This Month in Physics History
May 1888: Tesla Patents "Electric Transmission of Power"
Tesla was born in July 1856 in Smiljan, Lika, a region of Croatia, the son of a Serbian Orthodox priest. He studied at the Polytechnic Institute in Graaz, Austria, and the University of Prague, initially intending to specialize in physics and mathematics, against his family's desire that he follow his father in an ecclesiastical career. But he soon became fascinated with electricity, and began his career as an electrical engineer with a Hungarian telephone company in 1881, which is where he first devised the concept of the induction motor.
In February 1882 he discovered the effects of a rotating magnetic field, which has found widespread application in electrical devices that use alternating current.
He spent some time with the Continental Edison Company in Paris designing dynamos, and in 1883 he built a prototype of the induction motor and ran it successfully.
He came to the US the following year and took a job in Thomas Edison's lab, but the two men quickly found themselves at odds over direct current (DC) versus alternating current (AC). Edison espoused DC, which flows continuously in one direction, whereas AC typically changes direction 50 or 60 times per second. With a transformer, the AC voltage can be stepped up, and the current correspondingly stepped down, to minimize resistive heating losses in the transmission lines over long distances. In a DC system, line losses required additional power stations at two-mile intervals.
Tesla developed polyphase alternating current systems of generators, motors and transformers, eventually holding 40 basic US patents. These were bought by George Westinghouse, who was determined to supply America with the Tesla system, which eventually won out as the superior technology and became the standard power in the 20th century.
After receiving a patent on the electric transmission of power in May of 1888, Tesla subsequently demonstrated alternating current electricity at the World Columbian Exposition in Chicago in 1893. He then designed the first hydroelectric powerplant in Niagara Falls in 1895, culminating his lifelong dream.
In 1899 he built an experimental station in Colorado Springs to experiment with high-voltage, high frequency electricity and other phenomena, where he generated and sent out wireless waves without wires for miles. This is also where he made what he regarded as his most important discovery: terrestrial stationary waves. He proved that the Earth could be used as a conductor and would be as responsive as a tuning fork to electrical vibrations of a certain frequency.
Tesla invented the Tesla coil in 1891, which is widely used today in radio and television sets and other electronic equipment. Financially supported by J. Pierpont Morgan, he built the Wardenclyffe laboratory and its famous transmitting tower in Shoreham, Long Island between 1901 and 1905, 187 feet high and capped by a 68-foot dome. It was intended to be the first broadcast system, transmitting both signals and power without wires to any point on the globe. The magnifying transmitter—the largest Tesla coil ever built—was capable of generating 300,000 watts of power and reportedly could produce a bolt of lightning 130 feet long. But Tesla fell out with Morgan before the tower was completed, and the unfinished structure was demolished in 1917.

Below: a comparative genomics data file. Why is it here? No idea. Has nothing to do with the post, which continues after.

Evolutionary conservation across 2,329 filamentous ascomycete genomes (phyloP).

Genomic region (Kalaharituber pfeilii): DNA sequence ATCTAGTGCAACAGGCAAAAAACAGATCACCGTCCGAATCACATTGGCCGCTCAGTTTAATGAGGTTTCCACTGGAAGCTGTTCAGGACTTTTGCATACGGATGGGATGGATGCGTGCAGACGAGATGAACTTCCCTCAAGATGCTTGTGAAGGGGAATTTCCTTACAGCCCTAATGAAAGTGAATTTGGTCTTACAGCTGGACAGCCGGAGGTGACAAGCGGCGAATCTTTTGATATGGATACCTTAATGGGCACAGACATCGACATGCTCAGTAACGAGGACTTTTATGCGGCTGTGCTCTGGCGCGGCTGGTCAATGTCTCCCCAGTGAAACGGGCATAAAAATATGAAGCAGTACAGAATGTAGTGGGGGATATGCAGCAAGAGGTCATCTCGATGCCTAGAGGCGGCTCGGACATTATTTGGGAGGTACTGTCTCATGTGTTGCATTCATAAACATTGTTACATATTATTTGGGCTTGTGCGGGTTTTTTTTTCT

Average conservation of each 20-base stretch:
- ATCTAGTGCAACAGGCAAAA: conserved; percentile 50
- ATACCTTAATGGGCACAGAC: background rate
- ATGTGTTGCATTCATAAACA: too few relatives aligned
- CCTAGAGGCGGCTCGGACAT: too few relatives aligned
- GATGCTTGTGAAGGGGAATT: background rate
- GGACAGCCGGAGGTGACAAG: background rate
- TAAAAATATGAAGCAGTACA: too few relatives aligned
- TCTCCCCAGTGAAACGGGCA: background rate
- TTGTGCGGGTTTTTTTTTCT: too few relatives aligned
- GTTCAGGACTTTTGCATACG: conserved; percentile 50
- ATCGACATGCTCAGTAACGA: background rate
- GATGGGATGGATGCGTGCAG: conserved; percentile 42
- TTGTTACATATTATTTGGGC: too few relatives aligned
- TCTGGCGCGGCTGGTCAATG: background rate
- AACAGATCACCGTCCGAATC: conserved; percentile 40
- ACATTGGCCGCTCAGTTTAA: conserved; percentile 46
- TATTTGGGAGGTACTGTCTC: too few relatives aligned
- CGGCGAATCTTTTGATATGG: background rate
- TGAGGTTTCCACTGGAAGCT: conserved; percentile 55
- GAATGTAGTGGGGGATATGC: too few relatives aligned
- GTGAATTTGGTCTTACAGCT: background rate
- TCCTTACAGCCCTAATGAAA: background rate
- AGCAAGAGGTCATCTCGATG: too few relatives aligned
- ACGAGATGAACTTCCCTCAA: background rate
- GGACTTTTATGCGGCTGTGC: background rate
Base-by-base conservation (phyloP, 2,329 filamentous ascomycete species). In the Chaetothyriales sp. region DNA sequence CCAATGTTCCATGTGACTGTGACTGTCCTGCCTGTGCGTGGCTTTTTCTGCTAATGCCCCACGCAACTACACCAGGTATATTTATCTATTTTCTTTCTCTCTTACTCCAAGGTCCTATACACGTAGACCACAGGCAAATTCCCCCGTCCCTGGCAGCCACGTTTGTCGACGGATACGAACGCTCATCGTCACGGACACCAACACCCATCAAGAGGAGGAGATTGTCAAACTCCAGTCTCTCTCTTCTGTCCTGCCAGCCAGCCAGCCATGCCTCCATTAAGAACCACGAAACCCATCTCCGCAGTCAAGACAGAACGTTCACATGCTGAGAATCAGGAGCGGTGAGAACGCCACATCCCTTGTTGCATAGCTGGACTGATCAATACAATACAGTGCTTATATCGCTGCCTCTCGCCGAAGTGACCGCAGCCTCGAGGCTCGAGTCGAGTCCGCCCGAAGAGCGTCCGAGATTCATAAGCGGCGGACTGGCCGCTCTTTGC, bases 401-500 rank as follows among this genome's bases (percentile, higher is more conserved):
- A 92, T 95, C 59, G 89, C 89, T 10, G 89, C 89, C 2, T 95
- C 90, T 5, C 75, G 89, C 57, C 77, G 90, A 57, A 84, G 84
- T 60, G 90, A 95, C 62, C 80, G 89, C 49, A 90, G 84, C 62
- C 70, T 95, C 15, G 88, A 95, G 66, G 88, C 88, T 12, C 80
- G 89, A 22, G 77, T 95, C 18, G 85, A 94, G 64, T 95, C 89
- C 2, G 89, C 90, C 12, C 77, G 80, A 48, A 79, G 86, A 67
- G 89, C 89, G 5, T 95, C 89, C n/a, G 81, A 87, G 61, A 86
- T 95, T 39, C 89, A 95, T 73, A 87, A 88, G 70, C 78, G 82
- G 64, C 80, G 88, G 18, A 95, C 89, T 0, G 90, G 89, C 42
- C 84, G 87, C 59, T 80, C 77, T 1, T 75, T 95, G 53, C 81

Among Tesla's other discoveries were the fluorescent light, the bladeless turbine, wireless communications, wireless transmission of electrical energy, and remote control. Yet even today, most history books credit Guglielmo Marconi with invention of the radio, and many electric utilities are still referred to as the "Edison Company", even though they use the Tesla—Westinghouse alternating current system—omissions that have caused some Tesla advocates to dub him the "forgotten father of technology." Tesla himself said of the skeptics of his day, "The present is theirs. The future, for which I really worked, is mine."
For all his (sung and unsung) accomplishments, Tesla was a bona fide eccentric, and his odd habits became more apparent as he aged. He always wore white gloves and rarely shook hands because of progressive germ phobia. He never stayed in a hotel room or floor whose number was divisible by three, feared pearl earrings worn by women, and insisted on large numbers of napkins at meals, which he used to meticulously polish his silverware. At the end of his life he made strange claims about death rays that could make entire armies vanish in seconds and communication with other planets.
He died virtually penniless on January 7, 1943, in the Hotel New Yorker where he lived for the last ten years of his life. Nine months after his death, the US Supreme Patent Court determined that Tesla, not Marconi, should be considered the father of wireless transmission and radio, a somewhat belated` victory for the deceased inventor.
Margaret Cheney, ed. Tesla: Man Out of Time. (Touchstone Books, NY 2001).
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